Repeated Transaction in Rural Grain Markets of Ethiopia
- Additional Document Info
- View All
This article uses the theory of repeated transaction to model exchange in rural grain markets. We examine the theoretical and empirical drivers of repeated transaction, as well as potential problems that may arise as a result of its widespread use. We develop a structural repeated game to represent buyer-seller relations in a developing country grain market, motivated by observations in Ethiopia. The model generates hypotheses regarding the logic that drives long-term tied transactions, as governed by information access, screening and investment costs, and time preferences. The model's predictions are tested using market transaction data collected in Ethiopia in 2009. Results support the view that a relational contract is driven by access to information and the costs of screening. Our major finding is that trust in relational trading can emerge through costly repeated interaction.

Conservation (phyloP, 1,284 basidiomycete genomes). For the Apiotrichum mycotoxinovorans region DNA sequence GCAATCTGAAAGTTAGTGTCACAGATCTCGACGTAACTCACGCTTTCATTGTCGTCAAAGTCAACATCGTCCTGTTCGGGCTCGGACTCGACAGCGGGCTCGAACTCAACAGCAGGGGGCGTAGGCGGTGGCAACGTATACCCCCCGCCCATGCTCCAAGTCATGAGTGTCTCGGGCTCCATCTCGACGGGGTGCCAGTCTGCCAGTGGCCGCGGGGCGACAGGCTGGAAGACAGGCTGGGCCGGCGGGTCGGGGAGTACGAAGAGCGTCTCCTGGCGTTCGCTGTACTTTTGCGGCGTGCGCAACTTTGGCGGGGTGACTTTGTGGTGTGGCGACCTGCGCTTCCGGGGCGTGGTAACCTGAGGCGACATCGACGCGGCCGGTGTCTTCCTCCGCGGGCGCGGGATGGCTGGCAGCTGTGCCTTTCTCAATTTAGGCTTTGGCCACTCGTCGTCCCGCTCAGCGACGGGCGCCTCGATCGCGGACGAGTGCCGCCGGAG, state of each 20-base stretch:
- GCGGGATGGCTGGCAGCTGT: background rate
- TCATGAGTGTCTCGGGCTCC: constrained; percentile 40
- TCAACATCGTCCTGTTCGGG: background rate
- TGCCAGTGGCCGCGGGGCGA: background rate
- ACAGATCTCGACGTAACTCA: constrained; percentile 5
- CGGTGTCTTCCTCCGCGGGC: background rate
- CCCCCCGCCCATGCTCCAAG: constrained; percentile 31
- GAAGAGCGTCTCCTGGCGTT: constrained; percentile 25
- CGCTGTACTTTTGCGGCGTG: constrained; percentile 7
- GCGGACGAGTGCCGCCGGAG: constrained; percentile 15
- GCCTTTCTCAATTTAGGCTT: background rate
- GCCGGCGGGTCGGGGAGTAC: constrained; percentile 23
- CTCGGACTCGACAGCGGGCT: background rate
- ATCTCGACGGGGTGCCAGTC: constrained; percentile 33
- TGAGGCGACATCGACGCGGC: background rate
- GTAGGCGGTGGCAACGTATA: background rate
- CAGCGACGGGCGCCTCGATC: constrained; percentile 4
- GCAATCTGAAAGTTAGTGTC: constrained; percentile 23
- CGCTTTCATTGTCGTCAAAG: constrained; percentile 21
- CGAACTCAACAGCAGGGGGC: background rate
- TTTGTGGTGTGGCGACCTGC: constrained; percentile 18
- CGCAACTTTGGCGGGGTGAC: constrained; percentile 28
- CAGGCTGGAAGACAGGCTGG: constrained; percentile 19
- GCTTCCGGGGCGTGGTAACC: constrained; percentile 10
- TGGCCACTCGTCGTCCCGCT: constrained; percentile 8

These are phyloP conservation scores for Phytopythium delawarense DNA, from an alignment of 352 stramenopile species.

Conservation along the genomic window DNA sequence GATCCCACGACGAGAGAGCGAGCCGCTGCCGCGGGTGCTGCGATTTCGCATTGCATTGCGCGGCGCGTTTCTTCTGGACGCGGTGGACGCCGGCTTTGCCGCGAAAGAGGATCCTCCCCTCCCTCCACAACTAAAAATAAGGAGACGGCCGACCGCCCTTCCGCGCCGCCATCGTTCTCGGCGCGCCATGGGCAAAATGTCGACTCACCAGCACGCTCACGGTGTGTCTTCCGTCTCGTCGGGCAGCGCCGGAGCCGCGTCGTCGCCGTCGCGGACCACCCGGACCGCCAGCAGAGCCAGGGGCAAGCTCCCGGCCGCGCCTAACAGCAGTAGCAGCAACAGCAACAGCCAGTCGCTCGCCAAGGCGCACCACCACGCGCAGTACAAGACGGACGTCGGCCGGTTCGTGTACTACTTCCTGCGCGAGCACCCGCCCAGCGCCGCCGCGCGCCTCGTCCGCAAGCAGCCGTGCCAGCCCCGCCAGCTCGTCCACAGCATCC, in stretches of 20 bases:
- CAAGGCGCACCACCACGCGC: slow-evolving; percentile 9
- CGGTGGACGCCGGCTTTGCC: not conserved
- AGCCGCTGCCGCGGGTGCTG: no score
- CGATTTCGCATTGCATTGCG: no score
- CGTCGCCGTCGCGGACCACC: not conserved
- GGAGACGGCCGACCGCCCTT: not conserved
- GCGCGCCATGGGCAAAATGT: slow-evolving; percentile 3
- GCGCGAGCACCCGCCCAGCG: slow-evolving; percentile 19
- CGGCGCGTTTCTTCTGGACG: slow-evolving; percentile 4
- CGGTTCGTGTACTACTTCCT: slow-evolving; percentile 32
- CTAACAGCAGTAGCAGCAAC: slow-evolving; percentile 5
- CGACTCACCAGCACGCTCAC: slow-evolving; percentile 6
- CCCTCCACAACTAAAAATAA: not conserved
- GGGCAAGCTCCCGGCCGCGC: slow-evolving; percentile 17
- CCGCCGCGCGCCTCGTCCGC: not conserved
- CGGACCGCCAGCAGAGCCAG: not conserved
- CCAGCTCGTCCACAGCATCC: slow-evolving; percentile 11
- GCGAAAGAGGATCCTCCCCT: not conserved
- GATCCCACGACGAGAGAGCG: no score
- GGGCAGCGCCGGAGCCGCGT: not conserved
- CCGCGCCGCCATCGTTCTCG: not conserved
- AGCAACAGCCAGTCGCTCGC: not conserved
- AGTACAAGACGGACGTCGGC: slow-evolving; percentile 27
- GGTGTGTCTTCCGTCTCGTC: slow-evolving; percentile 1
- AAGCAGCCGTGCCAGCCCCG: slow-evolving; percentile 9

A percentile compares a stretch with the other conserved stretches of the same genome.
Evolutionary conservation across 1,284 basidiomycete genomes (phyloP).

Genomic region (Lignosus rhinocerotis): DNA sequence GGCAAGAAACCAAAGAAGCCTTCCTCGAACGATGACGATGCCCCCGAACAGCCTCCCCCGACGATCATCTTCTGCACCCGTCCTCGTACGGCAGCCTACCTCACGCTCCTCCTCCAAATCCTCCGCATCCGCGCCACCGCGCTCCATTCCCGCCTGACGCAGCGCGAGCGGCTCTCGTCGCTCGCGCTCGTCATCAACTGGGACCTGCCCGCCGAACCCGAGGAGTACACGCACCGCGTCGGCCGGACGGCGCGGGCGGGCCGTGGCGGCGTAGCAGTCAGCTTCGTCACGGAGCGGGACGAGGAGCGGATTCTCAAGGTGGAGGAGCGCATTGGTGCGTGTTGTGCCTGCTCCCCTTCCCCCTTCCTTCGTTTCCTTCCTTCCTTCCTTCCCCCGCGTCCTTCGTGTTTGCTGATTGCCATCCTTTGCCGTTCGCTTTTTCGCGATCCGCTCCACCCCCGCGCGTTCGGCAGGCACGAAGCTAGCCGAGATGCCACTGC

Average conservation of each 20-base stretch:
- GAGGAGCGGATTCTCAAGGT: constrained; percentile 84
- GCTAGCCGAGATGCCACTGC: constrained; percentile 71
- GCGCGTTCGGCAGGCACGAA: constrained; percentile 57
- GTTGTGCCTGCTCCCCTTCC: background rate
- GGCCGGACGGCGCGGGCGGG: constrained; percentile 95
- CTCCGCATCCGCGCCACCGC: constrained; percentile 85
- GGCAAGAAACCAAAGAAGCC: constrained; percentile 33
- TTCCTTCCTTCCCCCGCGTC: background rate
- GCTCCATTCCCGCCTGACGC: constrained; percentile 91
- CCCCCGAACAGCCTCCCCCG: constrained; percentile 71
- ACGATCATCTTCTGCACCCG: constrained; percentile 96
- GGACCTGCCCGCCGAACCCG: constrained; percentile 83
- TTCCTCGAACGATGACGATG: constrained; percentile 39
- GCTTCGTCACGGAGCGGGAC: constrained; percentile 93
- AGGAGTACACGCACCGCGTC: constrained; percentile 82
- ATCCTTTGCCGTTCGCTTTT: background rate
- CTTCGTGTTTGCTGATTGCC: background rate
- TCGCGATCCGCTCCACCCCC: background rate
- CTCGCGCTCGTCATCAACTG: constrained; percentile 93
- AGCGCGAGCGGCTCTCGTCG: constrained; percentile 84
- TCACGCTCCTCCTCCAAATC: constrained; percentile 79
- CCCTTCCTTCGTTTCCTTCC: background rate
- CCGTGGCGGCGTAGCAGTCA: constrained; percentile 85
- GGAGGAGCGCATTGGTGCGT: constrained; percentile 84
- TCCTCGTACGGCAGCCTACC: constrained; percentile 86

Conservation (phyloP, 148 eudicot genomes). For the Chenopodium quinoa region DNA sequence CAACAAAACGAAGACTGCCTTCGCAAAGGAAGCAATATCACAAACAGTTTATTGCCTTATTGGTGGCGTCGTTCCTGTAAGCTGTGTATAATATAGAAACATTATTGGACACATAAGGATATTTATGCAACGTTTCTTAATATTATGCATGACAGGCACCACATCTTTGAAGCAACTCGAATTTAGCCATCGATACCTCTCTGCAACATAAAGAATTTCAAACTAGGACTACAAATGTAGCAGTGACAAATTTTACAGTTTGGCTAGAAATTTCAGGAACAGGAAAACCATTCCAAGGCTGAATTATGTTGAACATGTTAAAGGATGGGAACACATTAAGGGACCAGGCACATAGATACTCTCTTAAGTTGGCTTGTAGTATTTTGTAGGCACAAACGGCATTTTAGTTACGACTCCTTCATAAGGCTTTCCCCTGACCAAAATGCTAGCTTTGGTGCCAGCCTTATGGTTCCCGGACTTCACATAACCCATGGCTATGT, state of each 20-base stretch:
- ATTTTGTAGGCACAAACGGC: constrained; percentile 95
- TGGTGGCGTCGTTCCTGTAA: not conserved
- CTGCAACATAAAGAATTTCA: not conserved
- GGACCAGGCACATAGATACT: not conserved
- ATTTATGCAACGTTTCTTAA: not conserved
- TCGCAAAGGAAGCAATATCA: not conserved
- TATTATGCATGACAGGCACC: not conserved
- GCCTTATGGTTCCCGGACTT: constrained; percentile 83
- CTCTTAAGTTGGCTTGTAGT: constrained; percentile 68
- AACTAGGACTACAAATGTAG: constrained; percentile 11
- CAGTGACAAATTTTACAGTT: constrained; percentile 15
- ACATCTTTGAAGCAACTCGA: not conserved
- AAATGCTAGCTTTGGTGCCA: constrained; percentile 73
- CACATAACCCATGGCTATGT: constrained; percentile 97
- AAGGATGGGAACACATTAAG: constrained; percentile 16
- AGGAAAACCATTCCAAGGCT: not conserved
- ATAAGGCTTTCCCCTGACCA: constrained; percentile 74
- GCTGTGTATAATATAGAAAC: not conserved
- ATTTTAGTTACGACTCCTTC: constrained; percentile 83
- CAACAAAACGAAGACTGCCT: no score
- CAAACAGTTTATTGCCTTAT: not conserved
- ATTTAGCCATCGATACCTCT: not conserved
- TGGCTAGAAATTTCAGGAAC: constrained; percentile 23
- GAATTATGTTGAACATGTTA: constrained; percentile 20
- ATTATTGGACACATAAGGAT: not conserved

has subject area